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Title:Talker-specific adaptation: how listeners learn and use indexical information during speech processing
Author(s):Trude, Alison
Director of Research:Brown-Schmidt, Sarah
Doctoral Committee Chair(s):Brown-Schmidt, Sarah
Doctoral Committee Member(s):Cole, Jennifer S.; Dell, Gary S.; Federmeier, Kara D.; Watson, Duane G.
Department / Program:Psychology
Degree Granting Institution:University of Illinois at Urbana-Champaign
Subject(s):speech perception
talker adaptation
episodic memory
sleep consolidation
Abstract:Humans’ ability to understand speech is remarkable in that, despite large amounts of inter-talker variability due to factors such as pitch, speech rate, and accents, we are usually able to understand what is being said quickly and with little conscious effort. However, there is still much to be understood about the processes by which we learn about talker-specific information in the speech signal and the memory mechanisms that support this learning. In this dissertation, I present a series of seven experiments examining listeners’ on-line processing of a novel foreign accent and the contributions of the declarative memory system and sleep-dependent consolidation in learning talker-specific information. In the first series of experiments, participants’ eye movements were monitored as they listened to the speech of a native Québec French speaker who spoke with an accent that should have made it easier to disambiguate the names of the images in the display. Despite highly accurate performance at identifying the target words, listeners’ eye movements revealed difficulty when listening to the French talker. However, analyses examining learning across the course of each experiment showed that participants did improve as they gained more exposure to the accent. I conclude that talker adaptation does not always happen rapidly, and that experience with a particular accent is crucial. In the second set of experiments, I explored the memory mechanisms responsible for talker adaptation by testing amnesic patients with severe declarative memory impairments and by using manipulations of sleep in healthy undergraduate participants. Both studies used an eye-tracking paradigm in which participants heard a regional accent of American English. Amnesic participants performed much like healthy comparisons, using accent information to facilitate understanding. This finding suggests that episodic memory is not necessary for talker-specific learning. I also examined healthy, college-aged participants’ performance on this eye tracking task in two sessions, with a period of intervening sleep or wakefulness. Participants who slept performed better overall at Session 2, suggesting that sleep-dependent consolidation processes can aid in the process of spoken word recognition. Taken together, the results of these experiments extend our knowledge of the time course and memory mechanisms that support the learning of talker-specific information.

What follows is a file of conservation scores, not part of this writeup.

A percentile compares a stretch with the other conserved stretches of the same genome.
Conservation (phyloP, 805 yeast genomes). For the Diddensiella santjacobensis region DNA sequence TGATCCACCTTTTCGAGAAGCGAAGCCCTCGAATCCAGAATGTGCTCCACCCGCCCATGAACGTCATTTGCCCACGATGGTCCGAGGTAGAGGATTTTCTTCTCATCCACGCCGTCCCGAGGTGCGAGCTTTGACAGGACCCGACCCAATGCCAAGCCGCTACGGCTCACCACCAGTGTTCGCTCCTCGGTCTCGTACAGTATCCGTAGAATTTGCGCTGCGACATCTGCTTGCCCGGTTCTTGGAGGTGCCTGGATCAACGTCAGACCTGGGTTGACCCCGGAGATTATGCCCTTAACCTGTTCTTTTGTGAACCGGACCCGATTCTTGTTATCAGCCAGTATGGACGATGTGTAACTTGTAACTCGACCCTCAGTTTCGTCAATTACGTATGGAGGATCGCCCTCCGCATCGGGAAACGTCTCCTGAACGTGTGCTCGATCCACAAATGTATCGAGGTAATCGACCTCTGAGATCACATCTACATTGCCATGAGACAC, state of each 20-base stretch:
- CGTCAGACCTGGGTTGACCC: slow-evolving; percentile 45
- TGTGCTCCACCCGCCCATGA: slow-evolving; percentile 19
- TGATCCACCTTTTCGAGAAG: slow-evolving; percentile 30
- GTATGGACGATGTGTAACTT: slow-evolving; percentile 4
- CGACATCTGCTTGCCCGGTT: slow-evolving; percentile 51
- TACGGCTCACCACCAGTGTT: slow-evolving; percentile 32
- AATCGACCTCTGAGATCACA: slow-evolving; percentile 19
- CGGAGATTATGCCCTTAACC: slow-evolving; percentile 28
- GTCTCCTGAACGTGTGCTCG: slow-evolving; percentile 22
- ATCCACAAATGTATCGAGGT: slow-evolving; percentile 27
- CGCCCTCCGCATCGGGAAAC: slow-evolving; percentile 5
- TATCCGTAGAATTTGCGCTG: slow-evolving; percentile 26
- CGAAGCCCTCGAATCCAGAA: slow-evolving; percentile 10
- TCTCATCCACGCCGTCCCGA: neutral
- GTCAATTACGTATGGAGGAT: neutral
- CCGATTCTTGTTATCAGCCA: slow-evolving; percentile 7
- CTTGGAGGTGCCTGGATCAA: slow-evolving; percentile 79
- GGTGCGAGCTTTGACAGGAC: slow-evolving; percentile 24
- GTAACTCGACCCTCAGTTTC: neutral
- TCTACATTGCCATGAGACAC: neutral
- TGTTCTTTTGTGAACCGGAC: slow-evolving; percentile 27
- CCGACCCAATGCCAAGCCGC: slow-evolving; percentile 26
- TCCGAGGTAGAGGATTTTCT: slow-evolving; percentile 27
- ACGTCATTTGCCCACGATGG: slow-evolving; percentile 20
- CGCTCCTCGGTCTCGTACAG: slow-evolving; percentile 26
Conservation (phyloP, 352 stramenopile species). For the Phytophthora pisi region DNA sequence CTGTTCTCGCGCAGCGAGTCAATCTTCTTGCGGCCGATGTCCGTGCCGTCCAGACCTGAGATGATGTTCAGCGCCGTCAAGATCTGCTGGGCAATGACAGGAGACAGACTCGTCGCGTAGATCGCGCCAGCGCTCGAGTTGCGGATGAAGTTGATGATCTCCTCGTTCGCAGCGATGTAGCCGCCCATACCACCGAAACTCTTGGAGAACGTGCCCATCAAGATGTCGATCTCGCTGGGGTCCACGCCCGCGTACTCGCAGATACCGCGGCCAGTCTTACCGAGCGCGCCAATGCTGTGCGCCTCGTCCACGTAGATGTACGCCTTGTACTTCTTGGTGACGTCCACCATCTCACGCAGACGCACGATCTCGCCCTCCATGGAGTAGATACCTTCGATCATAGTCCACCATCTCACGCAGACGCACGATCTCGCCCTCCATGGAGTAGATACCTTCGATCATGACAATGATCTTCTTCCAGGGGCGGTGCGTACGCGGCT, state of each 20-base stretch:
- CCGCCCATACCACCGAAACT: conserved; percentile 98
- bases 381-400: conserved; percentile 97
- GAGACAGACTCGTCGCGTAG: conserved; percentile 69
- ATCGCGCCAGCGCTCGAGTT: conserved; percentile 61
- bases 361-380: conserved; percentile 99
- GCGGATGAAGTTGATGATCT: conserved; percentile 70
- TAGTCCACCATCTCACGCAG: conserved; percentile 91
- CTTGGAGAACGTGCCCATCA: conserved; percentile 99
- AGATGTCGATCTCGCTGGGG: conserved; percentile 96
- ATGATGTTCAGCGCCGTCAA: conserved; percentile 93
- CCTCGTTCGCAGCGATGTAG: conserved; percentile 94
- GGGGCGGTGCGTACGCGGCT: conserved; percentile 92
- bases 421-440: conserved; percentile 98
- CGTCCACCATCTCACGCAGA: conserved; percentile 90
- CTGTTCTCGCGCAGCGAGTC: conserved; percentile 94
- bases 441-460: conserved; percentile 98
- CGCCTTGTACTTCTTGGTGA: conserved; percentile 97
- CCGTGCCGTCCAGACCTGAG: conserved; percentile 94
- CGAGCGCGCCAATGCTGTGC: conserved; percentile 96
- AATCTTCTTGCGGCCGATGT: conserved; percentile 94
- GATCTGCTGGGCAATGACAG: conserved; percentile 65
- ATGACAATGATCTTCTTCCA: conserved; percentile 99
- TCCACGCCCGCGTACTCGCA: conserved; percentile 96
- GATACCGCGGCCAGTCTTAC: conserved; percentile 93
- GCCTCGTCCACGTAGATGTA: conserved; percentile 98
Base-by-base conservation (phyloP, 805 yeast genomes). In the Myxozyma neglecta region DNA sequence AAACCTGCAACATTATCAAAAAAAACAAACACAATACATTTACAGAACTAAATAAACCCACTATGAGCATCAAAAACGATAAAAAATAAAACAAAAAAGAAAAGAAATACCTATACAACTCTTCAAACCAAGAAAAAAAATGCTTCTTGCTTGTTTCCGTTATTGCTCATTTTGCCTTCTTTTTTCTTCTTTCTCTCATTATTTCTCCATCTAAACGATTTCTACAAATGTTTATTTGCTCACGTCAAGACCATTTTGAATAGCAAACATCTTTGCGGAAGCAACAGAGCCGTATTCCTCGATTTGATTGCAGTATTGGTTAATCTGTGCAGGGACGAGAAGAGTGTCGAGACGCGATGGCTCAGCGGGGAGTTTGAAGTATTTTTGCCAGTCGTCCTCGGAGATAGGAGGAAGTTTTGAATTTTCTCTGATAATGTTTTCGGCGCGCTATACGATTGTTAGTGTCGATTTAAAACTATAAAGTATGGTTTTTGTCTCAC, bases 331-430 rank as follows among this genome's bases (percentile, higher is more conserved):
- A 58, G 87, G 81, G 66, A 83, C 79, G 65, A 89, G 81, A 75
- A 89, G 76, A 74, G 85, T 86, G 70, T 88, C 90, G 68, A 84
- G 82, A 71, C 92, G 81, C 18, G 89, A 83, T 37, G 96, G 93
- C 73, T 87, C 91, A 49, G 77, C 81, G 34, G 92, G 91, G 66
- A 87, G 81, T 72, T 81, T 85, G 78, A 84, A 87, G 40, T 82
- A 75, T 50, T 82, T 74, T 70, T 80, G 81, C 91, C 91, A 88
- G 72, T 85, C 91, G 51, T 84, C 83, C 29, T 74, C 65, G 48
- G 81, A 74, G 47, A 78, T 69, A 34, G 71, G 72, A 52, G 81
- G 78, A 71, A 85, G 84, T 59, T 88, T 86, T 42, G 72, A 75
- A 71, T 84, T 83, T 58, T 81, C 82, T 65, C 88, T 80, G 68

Issue Date:2014-01-16
Rights Information:Copyright 2013 Alison Trude
Date Available in IDEALS:2014-01-16
Date Deposited:2013-12

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